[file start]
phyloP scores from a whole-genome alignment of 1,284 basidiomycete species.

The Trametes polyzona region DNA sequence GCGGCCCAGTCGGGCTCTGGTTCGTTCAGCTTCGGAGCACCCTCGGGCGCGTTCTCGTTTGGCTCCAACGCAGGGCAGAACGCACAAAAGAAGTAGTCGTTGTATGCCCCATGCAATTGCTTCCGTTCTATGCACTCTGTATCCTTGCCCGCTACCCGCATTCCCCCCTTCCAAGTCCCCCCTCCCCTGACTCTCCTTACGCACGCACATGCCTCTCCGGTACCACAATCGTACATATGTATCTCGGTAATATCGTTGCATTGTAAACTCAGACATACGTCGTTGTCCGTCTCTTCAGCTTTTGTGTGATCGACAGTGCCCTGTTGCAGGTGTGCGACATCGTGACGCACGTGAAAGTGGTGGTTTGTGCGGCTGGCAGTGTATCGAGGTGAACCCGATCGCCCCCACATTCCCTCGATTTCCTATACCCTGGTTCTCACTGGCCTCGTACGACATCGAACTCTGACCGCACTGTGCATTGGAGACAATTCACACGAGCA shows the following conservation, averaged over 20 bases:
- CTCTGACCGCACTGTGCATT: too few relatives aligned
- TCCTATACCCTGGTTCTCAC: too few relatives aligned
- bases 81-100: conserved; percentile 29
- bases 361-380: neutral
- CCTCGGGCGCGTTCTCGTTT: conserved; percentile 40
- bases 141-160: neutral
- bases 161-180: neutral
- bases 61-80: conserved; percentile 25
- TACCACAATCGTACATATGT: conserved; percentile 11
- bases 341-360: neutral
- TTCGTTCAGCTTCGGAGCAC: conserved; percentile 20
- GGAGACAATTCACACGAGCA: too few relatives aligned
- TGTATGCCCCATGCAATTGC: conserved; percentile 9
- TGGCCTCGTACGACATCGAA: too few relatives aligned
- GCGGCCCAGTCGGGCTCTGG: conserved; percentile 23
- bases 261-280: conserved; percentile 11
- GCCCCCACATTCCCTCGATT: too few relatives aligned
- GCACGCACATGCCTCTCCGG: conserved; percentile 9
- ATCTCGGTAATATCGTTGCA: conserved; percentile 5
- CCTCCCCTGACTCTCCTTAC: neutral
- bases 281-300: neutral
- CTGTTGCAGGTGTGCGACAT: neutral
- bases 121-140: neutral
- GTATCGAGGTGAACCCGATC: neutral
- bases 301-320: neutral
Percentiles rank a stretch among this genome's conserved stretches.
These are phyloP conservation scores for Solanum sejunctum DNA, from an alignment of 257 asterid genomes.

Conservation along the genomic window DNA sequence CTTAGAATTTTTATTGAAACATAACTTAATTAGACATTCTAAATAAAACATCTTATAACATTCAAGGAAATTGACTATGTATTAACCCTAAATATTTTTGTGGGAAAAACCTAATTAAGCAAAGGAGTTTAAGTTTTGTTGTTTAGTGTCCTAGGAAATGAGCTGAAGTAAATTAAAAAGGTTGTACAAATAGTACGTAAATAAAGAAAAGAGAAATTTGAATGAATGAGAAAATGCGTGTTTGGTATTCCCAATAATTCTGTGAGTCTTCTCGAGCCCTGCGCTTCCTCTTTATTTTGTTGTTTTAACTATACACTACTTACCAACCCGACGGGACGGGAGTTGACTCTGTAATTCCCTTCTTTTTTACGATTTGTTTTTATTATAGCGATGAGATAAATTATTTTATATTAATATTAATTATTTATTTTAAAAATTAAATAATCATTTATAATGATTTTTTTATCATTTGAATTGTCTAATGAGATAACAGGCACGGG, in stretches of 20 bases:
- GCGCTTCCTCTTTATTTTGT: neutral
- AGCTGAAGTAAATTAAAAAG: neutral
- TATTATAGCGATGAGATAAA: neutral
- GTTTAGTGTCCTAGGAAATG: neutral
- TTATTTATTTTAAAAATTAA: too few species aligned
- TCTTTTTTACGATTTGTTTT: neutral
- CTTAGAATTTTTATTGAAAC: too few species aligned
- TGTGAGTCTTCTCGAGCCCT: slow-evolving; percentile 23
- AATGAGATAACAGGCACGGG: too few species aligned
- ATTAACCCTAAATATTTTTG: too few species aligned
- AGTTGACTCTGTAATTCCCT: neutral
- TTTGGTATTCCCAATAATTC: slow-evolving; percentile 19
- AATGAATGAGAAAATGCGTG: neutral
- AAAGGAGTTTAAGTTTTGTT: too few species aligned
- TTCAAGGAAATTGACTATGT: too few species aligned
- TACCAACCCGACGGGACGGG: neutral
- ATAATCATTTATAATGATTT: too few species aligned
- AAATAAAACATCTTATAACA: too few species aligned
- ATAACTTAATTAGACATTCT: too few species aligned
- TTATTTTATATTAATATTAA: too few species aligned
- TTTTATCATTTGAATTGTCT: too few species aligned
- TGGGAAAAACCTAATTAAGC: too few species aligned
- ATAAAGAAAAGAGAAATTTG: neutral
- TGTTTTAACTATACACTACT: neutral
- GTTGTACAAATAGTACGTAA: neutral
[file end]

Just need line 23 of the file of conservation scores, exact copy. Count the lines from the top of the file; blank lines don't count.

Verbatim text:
- bases 281-300: neutral